I was reading this article regarding how you can scupper your chances of success in a new project if you worry too much about making mistakes. It seems that if you approach a new task as a way of learning a skill rather than proving your ability, you are far more likely to succeed.
This made me think about why so many women don’t manage to breastfeed despite starting out with the best of intentions: they want to prove that they *can* do it rather than approach it as learning a new skill, accepting that along the way, mistakes may be made.
I quote the following:
The problem with be-good goals is that they tend to backfire when things get hard. We quickly start to doubt our ability (“Oh no, maybe I’m not good at this!”), and this creates a lot of anxiety. Ironically, worrying about your ability makes you much more likely to ultimately fail. Countless studies have shown that nothing interferes with your performance quite like anxiety does – it is the goal-killer.
Get-better goals, on the other hand, are practically bullet-proof. When we think about what we are doing in terms of learning and improving, accepting that we may make some mistakes along the way, we stay motivated despite the setbacks that might occur.
Few times are more anxious than the first few days at home with a new baby, especially a first baby. Everyone is breathing down your neck and it seems that at every opportunity, someone is waiting with a set of scales or a bottle of SMA, waiting for you to cock it up.
The truth is that few women pick it up straight away and most need some help, whether that be in latch and positioning or in chasing away badly trained Health Visitors and Midwives. You know when they suggest a formula top up?
They are NOT SUPPOSED to do that. Nor, to be fair, are they trained in breastfeeding. Report them and seek further advice from a breastfeeding professional.
In that vein, I was going to set down what will mainly be a bald list of the things and people that helped me learn the new skill of breastfeeding.
First of all, learning before the baby was born that I would be spending about 6 weeks doing pretty much nothing else but feed was a revelation. I prepared in advance, lining up DVDs to watch, trashy books to read, frozen meals and plenty of cake. The rest of the family also knew what to expect. Newborns feed frequently: every 2 hours is completely normal but can come as a surprise if you were expecting every 4. And that’s day and night I’m afraid unless you have birthed a magical sleepy pixie. Lucky you.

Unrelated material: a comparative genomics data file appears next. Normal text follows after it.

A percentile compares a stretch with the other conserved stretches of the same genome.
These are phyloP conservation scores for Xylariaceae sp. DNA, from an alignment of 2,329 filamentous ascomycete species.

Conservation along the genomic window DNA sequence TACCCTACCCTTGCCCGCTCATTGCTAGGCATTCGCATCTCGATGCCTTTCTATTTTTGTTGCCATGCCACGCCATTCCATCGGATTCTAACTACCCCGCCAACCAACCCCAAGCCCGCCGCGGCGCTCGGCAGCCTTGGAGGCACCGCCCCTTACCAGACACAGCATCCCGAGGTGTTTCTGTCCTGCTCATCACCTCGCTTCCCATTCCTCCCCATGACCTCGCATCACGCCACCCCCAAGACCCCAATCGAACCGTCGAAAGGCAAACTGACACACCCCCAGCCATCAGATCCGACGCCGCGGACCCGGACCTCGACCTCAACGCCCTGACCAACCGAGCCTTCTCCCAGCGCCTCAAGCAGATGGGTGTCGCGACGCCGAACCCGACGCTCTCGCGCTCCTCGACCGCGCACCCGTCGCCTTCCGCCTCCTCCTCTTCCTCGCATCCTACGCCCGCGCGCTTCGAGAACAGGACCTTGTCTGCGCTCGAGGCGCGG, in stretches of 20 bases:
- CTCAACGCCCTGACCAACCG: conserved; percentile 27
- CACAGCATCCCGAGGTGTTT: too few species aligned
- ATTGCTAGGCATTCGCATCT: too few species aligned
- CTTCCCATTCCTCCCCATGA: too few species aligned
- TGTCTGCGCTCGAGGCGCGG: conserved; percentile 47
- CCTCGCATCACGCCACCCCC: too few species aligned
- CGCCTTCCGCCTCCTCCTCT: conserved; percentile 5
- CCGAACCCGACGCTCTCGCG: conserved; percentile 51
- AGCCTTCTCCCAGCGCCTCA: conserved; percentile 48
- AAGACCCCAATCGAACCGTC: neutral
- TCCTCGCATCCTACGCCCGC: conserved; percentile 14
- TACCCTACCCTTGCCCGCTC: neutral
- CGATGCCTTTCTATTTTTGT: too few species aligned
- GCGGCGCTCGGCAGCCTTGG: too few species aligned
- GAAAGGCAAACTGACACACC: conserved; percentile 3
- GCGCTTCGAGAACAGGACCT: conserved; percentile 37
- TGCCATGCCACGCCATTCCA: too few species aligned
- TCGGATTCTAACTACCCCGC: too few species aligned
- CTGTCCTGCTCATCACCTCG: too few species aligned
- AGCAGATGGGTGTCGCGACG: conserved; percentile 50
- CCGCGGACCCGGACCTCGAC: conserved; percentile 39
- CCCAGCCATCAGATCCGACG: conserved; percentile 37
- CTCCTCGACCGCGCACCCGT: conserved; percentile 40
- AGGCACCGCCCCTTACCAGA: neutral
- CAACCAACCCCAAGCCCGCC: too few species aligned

You should not arbitrarily limit time at the breast: 20 minutes a side, 10 minutes a side, empty one side before the other… all hogwash. Feed on one side until the baby comes off itself, offer the other and so on. Breasts do not need to “refill” as milk is made on demand.
Knowing the red flag problems was extremely useful too. A newborn should be peeing and pooing frequently throughout the day. If they are not, seek help.
Agonisingly painful nipples are NOT normal and don’t put up with it. Whilst (this is my personal view) they might need some running in, like a new pair of shoes, you should not need to bite down on your finger at every feed. Problems like thrush or mastitis need urgent medical attention.
Get comfy before starting a feed. Ensure remote controls and cake are at arm’s reach, make sure you have had a wee, etc.
If you do have problems make sure that you have phone numbers and contact names ready. Whoever you get to help you, make sure they watch a whole feed rather than just natter at you and give you a leaflet.
Relatives may offer advice. Some is probably helpful, some is going to be poppycock. It is important that you accept the good and reject the bad as politely as possible.
Sod the obsession with pumping until you feel you’ve got feeding nailed. Granny may be chewing her arm off to give the baby a bottle, but she can be usefully deployed changing nappies or hoovering instead.
Talking of nappies, if you’re planning to use cloth nappies (and I do), be prepared to let them slide until you have the feeding sorted. Nothing is more important.
Dad needs to know all this stuff too: he is often going to be a slightly saner voice and is good at remembering stuff and shit, which you are not going to be quite so good at for a while.
If you’re worried about feeding in public, practice in front of a mirror first.
Some baby clothes make feeding quite difficult: dungarees and pinafores with lots of buttons and straps can get in the way when a baby is small.
Helplines are great but having a named person is even better.